In order to stimulate entrepreneurship and strengthen the free market, postwar Iraq must begin the process of transferring resources from the public to the private sector. This shift should have an enormous political payoff: the development of a self-sustaining middle class that will become more proactive in promoting democratic institutions. A proper taxation system should also gradually be introduced; only then will the middle class demand accountability from the government.
Helping orient the middle class toward democracy is also important because it is the middle class that fills the ranks of any bureaucracy. Bureaucracies, known for their rigid adherence to legal rules and to hierarchies, are often not ideal agents for fostering democratic values. These impediments substantially increase, however, when bureaucracies are oversized and corrupt, as is Iraq’s. It is therefore imperative to improve the country’s civil servants, so they will not impede democratic growth.
Not unlike the rest of the Arab world, Iraq’s bureaucracy today is simply a vehicle for ensuring full employment. This has resulted in allying ever larger segments of the middle class with the government, creating an abiding sense of dependence on, and acquiescence to, the state and its institutions. In order to lessen this dependency and improve efficiency, the current size of the bureaucracy needs to be reduced considerably.
Inefficiency and corruption would also diminish if entry into the civil service were based on merit alone; without regard for sect, ethnicity, or political affiliation. Making such a change would not be impossible, or even very difficult. True, in Saddam’s political regime, unqualified but loyal employees were given posts of high responsibility. But the culture of merit is in fact embedded in the Iraqi consciousness. The most visible example of this is the national baccalaureate exam, which for decades has been taken at the end of high school. This exam has, in many ways, acted as a great equalizer; children of humble origins and resources who achieve high scores get a free education in the country’s most prestigious colleges or are sent on scholarships abroad. Despite complaints of nepotism and influence peddling, the baccalaureate has also functioned as the main determinant of one’s future career, and the great anxiety it engenders among all Iraqi high schoolers and their parents, rich and poor, testifies to its neutrality. To build on this foundation, a civil service college, modeled on the French cole Nationale d’Administration (ENA), could be established not only to teach administrative sciences but also to train future civil servants in democratic values and practices. In order to make the bureaucracy smaller and more selective, civil servants should also be paid more. Unlike in Afghanistan, however, this will not be beyond the means of Iraq, a country with the second largest oil reserves in the world.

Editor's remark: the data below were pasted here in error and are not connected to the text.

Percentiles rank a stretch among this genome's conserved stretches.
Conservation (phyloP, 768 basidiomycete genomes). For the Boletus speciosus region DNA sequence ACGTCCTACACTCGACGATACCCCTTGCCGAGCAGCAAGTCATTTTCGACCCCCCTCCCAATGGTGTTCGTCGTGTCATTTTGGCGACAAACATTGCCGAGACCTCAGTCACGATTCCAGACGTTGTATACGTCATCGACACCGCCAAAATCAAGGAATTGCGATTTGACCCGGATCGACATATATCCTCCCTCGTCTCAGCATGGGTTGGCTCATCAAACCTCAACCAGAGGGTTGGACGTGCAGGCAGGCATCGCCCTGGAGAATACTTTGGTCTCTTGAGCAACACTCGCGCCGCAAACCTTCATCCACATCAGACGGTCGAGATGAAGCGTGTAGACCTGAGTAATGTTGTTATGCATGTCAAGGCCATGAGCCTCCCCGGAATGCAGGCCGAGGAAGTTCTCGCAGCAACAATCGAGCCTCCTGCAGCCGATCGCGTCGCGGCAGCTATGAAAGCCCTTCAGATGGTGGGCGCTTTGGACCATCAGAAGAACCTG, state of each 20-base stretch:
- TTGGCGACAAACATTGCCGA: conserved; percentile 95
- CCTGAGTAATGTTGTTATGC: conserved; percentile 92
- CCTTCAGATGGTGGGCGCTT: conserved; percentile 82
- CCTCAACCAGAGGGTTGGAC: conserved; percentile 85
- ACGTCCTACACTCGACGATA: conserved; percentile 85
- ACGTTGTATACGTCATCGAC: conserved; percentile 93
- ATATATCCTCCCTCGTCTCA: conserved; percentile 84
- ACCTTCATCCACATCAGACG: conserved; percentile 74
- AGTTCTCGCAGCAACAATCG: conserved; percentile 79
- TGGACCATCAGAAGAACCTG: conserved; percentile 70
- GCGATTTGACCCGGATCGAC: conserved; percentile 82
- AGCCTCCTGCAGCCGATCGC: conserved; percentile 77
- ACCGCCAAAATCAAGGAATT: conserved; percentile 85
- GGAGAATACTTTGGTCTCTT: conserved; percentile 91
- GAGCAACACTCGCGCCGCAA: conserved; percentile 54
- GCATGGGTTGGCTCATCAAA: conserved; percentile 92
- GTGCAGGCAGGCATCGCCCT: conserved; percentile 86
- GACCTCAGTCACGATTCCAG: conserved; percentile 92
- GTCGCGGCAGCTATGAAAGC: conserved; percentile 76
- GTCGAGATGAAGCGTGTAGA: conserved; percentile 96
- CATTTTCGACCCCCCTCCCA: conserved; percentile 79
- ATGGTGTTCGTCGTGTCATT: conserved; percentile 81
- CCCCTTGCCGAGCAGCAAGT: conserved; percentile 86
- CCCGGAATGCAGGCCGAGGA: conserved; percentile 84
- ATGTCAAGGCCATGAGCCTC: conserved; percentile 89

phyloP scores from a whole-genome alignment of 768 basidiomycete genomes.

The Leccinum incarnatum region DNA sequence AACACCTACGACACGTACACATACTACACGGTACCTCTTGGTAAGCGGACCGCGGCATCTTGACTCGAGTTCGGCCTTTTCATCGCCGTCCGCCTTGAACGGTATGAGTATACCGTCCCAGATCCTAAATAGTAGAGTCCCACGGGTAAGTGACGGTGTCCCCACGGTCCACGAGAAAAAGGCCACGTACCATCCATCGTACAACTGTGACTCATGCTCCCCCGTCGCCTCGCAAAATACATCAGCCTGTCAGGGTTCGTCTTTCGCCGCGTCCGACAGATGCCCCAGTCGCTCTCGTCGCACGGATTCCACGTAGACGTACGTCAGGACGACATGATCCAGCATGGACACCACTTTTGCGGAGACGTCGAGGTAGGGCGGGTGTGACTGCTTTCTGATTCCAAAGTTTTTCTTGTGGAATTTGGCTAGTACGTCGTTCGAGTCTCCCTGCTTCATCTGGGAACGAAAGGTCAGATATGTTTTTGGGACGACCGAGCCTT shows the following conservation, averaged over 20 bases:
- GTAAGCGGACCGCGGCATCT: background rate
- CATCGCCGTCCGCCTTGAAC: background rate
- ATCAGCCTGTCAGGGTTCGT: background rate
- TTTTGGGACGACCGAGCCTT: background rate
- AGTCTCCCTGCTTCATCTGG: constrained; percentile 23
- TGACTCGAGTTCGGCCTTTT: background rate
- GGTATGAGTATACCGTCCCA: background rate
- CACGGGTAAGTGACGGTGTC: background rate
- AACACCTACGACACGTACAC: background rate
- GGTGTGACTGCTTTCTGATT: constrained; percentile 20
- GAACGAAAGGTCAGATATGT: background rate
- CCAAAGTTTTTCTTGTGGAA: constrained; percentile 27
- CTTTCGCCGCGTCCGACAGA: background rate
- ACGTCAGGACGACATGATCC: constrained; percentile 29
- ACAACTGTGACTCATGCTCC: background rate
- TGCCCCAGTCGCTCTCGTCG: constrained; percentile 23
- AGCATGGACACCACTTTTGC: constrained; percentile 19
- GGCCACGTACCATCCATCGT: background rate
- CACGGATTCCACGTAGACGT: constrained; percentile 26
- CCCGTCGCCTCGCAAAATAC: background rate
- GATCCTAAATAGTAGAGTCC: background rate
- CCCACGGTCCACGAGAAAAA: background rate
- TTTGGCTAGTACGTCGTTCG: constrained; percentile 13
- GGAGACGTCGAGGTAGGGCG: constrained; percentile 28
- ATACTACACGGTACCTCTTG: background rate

Setting the Standard
For the sake of all parties involved, the American endeavor in Iraq must not end in a more agreeable dictatorship or a successor regime that promises nothing beyond greater cooperation with Washington. The United States’ standing in the world rests not only on its might, but also on the democratic values that it espouses and propagates. The country and its allies therefore cannot shrink from setting Iraq on a democratic path. Not only will Arab and international opposition to regime change be assuaged if a democracy results; building democracy in Baghdad is also the best way to eliminate the threat of Iraqi weapons of mass destruction.
Restructuring Iraq’s political system will be laden with difficulties, but it will certainly be feasible. At the same time, the blueprint for Iraq’s democracy must reflect the unique features of Iraqi society. Once the system is in place, its benefits will quickly become evident to Iraq’s various communities; if it brings economic prosperity (hardly unlikely given the country’s wealth), the postwar structure will gradually, yet surely, acquire legitimacy. As is shown by the eastern European example, where ex-communist dictatorships have now lined up to join NATO and the European Union, putting in place democratic political institutions that function properly, meet the particular needs of a given society, and deliver the goods can rather quickly produce “habituation”—that is, inculcate democratic habits in the population that become well entrenched and resilient. A democratic federal system would turn Iraq into the standard against which other Arab governments are judged, and make the country a natural ally of the West. Such an outcome would benefit everyone—but especially the people of Iraq, who, after suffering for so long, deserve no less.